Medical cannabis patients are embracing this plant and all that it has to offer for a wide variety of ailments. This includes everything from nausea, migraines, insomnia, and skin conditions to multiple sclerosis, ALS, Parkinson’s, PTSD, Cancer, epilepsy, and more. In states that offer medical cannabis programs in which medical marijuana patients can access cannabis-based products legally, there is often a list of qualifying conditions for which doctors can recommend cannabis for. Some states, such as Oklahoma and New York, have opted to allow licensed physicians to recommend cannabinoid therapies for any condition or disease from which they feel may be benefited from medical cannabis.
In most states, however, the list of qualifying conditions is quite short. On almost all qualifying conditions lists, though, you can find conditions such as cancer, wasting syndrome, HIV/AIDS, multiple sclerosis, epilepsy, Crohn’s disease, glaucoma, ALS, PTSD, and more. Let’s take a closer look at the research surrounding how some of the most common qualifying conditions that may be benefited by medical cannabis.
Can Medical Cannabis Help Cancer Patients?
Cancer comes in many forms and one of the most common treatments is chemotherapy which comes with its own unique set of symptoms and side effects. Substantial research has shown that compounds from cannabis offer great potential in helping with a variety of these cancer and cancer treatment-related issues. From nausea and lack of appetite to anxiety and depression, which are all suffered by the majority of cancer patients’ medical cannabis offers many potential benefits. Additionally, research suggests that cannabis offers anti-neoplastic properties, which means they have the ability to help reduce or completely eliminate the growth of cancerous tumors. Supporting research also suggests that when cannabis is used in combination with traditional cancer treatments, it may be beneficial in helping them both to work better for the patient.
When cancer is present, it has the ability to override programmed cell death, which is also known as apoptosis. Medical cannabis’s ability to override this aspect of cancer means that it may be able to slow cancer cell growth or even prevent them from spreading. Research has shown that the activation of the endocannabinoid system through phytocannabinoids can cause cancer cell death in pancreatic cancer, cancer originating in liver cells, glioma brain or spinal tumors, as well as melanoma. So not only could cannabis be used as a complementary medicine to traditional cancer treatments as well as an effective option for the side effects that come with them, but it also may, in some cases, be able to stop cancer in its tracks. As you can see, there are many ways in which patients with cancer could highly benefit from the use of medical cannabis.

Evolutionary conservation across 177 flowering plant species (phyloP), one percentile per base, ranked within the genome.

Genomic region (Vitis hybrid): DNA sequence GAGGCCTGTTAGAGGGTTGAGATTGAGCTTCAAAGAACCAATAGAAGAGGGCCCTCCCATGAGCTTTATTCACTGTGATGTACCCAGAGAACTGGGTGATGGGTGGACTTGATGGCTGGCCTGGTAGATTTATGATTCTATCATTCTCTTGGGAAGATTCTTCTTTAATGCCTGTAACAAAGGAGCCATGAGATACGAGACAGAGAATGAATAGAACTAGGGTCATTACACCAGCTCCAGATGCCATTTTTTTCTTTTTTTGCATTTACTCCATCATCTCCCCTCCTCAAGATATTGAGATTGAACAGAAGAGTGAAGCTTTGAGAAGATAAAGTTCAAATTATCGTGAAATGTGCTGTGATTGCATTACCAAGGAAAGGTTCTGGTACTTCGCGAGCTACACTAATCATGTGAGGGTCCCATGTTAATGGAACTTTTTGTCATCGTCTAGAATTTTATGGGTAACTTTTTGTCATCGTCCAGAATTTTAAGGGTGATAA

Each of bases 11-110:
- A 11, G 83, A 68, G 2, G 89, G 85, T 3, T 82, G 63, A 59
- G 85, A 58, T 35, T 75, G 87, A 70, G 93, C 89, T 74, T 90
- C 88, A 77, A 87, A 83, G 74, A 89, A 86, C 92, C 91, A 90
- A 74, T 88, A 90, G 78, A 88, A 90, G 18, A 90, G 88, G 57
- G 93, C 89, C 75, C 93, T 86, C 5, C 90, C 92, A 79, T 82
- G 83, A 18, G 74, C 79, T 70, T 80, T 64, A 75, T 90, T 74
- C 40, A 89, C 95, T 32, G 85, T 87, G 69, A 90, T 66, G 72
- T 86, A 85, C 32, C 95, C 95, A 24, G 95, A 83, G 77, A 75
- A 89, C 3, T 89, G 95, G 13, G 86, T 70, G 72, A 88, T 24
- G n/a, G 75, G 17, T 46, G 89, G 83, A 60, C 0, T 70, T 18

Can Cannabis Help Multiple Sclerosis Patients?
Multiple sclerosis is an autoimmune disease that occurs when the communication between the body and brain is disrupted due to nerve damage leading to a malfunction in many vital aspects of our anatomy. It is estimated that nearly 1 million individuals within the United States alone live with multiple sclerosis. Those with multiple sclerosis experience numbness and tingling in their face and extremities, muscle stiffness, weakness, imbalance, vertigo, pain, and spasticity, among other symptoms.